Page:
In Jeremiah 31:31-34, it says God said he'd make a new covenant that was not like the old one, but the new covenant had similarities to the old one.
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Jeremiah 31:31-34 is discussed at length in Hebrews 8-10. God is still God, morality remains the same, so it is to be expected that many features of any covenant established by God would contain similar characteristics. However, what Jeremiah is pointing out is that the new covenant would not be so close to the old one as to say that the new is just an extension of the old. There are many significant and fundamental differences between the two.
For example, the Old Covenant was only given to the nation of Israel. "And what great nation is there that has such statutes and righteous judgments as are in all this law which I set before you this day?" (Deuteronomy 4:8). The New Covenant was established for all people:
"Therefore remember that you, once Gentiles in the flesh--who are called Uncircumcision by what is called the Circumcision made in the flesh by hands -- that at that time you were without Christ, being aliens from the commonwealth of Israel and strangers from the covenants of promise, having no hope and without God in the world. But now in Christ Jesus you who once were far off have been brought near by the blood of Christ. For He Himself is our peace, who has made both one, and has broken down the middle wall of separation, having abolished in His flesh the enmity, that is, the law of commandments contained in ordinances, so as to create in Himself one new man from the two, thus making peace, and that He might reconcile them both to God in one body through the cross, thereby putting to death the enmity. And He came and preached peace to you who were afar off and to those who were near. For through Him we both have access by one Spirit to the Father" (Ephesians 2:11-18).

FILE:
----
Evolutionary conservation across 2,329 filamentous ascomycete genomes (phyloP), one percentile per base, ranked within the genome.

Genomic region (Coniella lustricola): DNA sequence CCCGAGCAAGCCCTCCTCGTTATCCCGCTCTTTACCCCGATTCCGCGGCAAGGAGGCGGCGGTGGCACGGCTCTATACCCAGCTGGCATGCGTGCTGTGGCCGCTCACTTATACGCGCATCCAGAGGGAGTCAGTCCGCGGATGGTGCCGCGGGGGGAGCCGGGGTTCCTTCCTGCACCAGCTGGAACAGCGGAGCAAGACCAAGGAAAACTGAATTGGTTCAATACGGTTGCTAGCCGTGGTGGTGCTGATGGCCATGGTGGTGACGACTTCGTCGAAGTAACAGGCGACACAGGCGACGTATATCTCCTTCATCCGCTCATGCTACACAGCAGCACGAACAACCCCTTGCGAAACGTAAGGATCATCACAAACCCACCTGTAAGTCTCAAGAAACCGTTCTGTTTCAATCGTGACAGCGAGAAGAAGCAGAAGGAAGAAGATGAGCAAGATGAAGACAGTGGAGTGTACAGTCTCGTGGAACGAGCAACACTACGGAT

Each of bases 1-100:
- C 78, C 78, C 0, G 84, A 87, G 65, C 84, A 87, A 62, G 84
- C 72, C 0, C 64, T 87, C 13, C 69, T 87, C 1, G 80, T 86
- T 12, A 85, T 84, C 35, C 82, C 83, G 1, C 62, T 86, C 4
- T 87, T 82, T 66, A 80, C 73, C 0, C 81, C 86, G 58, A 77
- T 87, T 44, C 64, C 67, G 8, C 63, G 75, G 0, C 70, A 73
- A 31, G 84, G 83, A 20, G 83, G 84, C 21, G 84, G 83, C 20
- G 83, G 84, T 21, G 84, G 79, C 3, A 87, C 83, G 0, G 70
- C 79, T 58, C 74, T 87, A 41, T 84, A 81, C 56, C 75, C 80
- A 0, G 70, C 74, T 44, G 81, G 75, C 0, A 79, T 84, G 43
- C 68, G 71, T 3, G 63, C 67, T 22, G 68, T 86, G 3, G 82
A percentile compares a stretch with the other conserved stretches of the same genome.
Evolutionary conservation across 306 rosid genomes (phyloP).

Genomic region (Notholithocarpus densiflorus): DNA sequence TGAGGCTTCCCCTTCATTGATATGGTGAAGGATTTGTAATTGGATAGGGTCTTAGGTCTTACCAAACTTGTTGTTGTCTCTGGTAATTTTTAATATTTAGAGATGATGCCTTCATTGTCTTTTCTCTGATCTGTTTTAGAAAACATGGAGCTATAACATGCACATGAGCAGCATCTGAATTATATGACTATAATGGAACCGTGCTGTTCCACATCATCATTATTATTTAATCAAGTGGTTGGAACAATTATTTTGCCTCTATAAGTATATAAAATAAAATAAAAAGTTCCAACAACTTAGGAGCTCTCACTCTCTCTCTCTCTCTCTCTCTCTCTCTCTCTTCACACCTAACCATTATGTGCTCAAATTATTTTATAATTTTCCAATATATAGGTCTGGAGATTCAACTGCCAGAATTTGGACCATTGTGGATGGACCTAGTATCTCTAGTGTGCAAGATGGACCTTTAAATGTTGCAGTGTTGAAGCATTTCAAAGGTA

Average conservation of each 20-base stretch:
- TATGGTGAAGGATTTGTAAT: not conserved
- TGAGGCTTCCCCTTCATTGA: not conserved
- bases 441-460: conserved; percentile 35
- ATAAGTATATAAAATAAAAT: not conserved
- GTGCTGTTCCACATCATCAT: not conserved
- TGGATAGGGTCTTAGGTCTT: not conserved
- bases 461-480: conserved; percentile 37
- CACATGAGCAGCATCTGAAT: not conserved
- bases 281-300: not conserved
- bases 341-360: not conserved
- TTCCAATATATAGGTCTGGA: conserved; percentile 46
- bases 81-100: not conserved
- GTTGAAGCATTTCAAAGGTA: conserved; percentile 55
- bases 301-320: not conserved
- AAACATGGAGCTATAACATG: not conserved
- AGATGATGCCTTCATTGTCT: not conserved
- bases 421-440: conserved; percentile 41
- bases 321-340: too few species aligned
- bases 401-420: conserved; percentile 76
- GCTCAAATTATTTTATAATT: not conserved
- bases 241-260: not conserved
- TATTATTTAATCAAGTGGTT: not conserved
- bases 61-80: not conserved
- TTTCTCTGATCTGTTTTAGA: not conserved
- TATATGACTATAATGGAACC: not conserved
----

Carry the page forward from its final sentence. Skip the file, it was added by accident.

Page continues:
The Old Covenant offered hope of future salvation through the coming Messiah. The New Covenant offers salvation because the Messiah came and died for us. "But now He has obtained a more excellent ministry, inasmuch as He is also Mediator of a better covenant, which was established on better promises" (Hebrews 8:6).
Later the writer of Hebrews points out, "For the law, having a shadow of the good things to come, and not the very image of the things, can never with these same sacrifices, which they offer continually year by year, make those who approach perfect. For then would they not have ceased to be offered? For the worshipers, once purified, would have had no more consciousness of sins. But in those sacrifices there is a reminder of sins every year. For it is not possible that the blood of bulls and goats could take away sins" (Hebrews 10:1-4). That imperfect system of sacrifice for sin was replaced by a single, perfect sacrifice. "By that will we have been sanctified through the offering of the body of Jesus Christ once for all" (Hebrews 10:10). But it was a will that required a change in the law because the Old Law did not have a provision for one perfect sacrifice. "Then He said, "Behold, I have come to do Your will, O God." He takes away the first that He may establish the second" (Hebrews 10:9).